More than 70,000 people in the Romanian capital of Bucharest kept up the pressure on the government late on February 12, creating a human tricolor flag as they called the country's leaders "thieves" and chanted "down with corruption."
The demonstration marked the 13th consecutive day of protests against the Social Democrat-led government of Sorin Grindeanu, with smaller gatherings reported in cities throughout the country.
The crowd numbers are down from an estimated peak of 600,000 across the country on February 5, when the largest protest since the fall of communism demanded that government scrap a decree that would have weakened efforts to reduce corruption in the country.
Critics said the decree was aimed at helping corrupt politicians avoid or get out of jail.
One of the main beneficiaries would have been Liviu Dragnea, the leader of the ex-communist Social Democrats (PSD).
Dragnea has been convicted of abuse of office and is on trial in a separate graft case. His conviction bars him from becoming prime minister.
The government repealed the decree on February 5, but many protesters have remained on the streets demanding the resignation of Grindeanu, who took office just a month ago.
Reports said about 30,000 took part in protests elsewhere in the country on February 12, with 10,000 in Cluj, 5,000 in Timisoara, 7,000 in the central city of Sibiu, and 1,500 in Brasov.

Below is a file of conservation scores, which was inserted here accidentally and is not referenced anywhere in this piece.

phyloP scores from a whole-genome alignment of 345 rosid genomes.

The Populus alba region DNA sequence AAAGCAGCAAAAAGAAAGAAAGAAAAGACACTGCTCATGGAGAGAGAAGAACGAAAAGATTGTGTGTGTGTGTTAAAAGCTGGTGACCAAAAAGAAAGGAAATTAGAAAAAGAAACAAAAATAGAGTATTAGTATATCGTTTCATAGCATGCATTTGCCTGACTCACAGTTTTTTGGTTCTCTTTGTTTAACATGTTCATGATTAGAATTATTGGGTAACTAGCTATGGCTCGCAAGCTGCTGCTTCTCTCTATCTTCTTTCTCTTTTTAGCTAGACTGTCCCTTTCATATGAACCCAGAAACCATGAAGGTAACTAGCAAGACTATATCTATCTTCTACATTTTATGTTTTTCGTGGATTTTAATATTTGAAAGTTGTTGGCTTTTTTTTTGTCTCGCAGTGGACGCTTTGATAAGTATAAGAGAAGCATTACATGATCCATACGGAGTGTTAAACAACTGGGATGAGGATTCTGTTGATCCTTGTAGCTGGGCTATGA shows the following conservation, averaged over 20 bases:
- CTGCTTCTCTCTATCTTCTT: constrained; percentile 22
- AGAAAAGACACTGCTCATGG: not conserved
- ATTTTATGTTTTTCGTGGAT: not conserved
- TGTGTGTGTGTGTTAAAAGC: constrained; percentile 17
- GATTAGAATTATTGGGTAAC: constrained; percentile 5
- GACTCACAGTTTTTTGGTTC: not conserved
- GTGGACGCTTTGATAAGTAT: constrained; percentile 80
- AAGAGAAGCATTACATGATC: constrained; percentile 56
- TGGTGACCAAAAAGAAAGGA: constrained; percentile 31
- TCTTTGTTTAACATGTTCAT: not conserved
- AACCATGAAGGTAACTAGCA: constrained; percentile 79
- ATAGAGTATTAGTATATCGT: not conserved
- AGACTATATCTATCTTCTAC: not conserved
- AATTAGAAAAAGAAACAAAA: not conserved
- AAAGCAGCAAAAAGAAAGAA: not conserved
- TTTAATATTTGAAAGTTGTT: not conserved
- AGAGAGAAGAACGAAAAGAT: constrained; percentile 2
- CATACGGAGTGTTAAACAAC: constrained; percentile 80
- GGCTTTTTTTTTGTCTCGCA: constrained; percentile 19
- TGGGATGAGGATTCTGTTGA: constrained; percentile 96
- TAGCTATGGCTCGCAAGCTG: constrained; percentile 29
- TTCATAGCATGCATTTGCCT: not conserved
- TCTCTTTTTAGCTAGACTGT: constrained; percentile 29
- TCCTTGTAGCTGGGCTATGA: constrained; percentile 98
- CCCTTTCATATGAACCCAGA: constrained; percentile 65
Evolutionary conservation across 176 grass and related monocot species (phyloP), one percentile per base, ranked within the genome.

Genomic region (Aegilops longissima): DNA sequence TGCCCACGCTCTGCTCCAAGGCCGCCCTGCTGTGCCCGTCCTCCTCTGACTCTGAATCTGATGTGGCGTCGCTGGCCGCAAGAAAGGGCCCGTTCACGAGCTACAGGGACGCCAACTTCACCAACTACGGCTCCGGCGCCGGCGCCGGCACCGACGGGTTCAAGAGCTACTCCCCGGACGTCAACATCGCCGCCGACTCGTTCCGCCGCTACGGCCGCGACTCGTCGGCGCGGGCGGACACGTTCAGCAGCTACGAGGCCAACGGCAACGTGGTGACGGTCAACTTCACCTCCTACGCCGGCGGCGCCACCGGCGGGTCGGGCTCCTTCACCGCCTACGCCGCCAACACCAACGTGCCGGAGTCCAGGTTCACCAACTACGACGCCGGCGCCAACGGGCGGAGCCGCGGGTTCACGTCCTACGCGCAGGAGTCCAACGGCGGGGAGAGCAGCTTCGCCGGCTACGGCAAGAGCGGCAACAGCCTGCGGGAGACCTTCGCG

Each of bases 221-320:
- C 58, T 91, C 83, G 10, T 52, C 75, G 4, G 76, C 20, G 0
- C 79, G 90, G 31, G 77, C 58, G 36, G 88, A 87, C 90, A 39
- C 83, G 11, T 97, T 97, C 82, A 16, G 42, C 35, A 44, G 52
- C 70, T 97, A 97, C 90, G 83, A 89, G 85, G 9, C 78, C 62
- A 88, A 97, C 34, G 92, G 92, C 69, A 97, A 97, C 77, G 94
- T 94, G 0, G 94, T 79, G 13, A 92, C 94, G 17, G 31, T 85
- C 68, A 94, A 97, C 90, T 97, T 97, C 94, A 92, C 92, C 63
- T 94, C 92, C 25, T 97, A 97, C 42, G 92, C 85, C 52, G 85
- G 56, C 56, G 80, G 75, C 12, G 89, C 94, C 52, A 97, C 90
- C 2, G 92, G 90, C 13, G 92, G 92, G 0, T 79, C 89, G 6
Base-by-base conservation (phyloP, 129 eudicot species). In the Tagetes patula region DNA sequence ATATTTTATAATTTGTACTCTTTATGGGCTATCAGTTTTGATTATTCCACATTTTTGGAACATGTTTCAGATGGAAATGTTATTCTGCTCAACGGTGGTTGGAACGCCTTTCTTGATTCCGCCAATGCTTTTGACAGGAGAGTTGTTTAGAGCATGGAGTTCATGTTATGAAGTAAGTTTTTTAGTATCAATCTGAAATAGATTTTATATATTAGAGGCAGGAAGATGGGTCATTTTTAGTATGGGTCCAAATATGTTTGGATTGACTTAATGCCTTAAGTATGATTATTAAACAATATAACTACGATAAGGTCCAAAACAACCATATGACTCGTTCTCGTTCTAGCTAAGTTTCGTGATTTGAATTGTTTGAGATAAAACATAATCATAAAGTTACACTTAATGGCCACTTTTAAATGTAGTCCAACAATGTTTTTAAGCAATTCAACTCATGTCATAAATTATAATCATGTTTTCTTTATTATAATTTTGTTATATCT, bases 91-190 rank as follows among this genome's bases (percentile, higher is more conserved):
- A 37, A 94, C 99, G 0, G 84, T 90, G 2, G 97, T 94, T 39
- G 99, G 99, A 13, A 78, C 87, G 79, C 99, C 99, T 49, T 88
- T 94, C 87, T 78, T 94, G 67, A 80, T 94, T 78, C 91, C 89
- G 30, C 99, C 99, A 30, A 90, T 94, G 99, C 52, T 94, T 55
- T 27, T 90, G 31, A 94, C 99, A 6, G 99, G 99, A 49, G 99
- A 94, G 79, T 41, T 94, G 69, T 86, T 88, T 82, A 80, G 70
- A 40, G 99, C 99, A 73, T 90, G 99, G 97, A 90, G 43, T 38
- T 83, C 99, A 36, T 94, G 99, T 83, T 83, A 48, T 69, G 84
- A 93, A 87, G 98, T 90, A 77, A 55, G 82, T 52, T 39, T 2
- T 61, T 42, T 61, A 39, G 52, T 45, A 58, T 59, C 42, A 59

In Bucharest, thousands braved the cold to gather in the main square in front of the Romanian government building in the capital to press their demands.
Protesters held blue, yellow, and red placards representing the Romanian flag, shouting, "Thou shalt not steal," "A thief, two thieves, three thieves, all thieves," and "Down with corruption."
Despite the public demonstrations, Grindeanu has refused to resign.
Justice Minister Florin Iordache, who had formally proposed the controversial decree, did resign on February 9, but it was not enough to satisfy many of the protesters.
"The justice minister's resignation isn't enough after what they tried to do," one demonstrator said.
Much smaller pro-government counterdemonstrations have taken place outside the presidential palace against President Klaus Iohannis, who has come out in support of the anticorruption protesters.
Iohannis was head of the center-right National Liberal Party before becoming president in 2014.
The president is elected through a direct vote, separately from the parliament.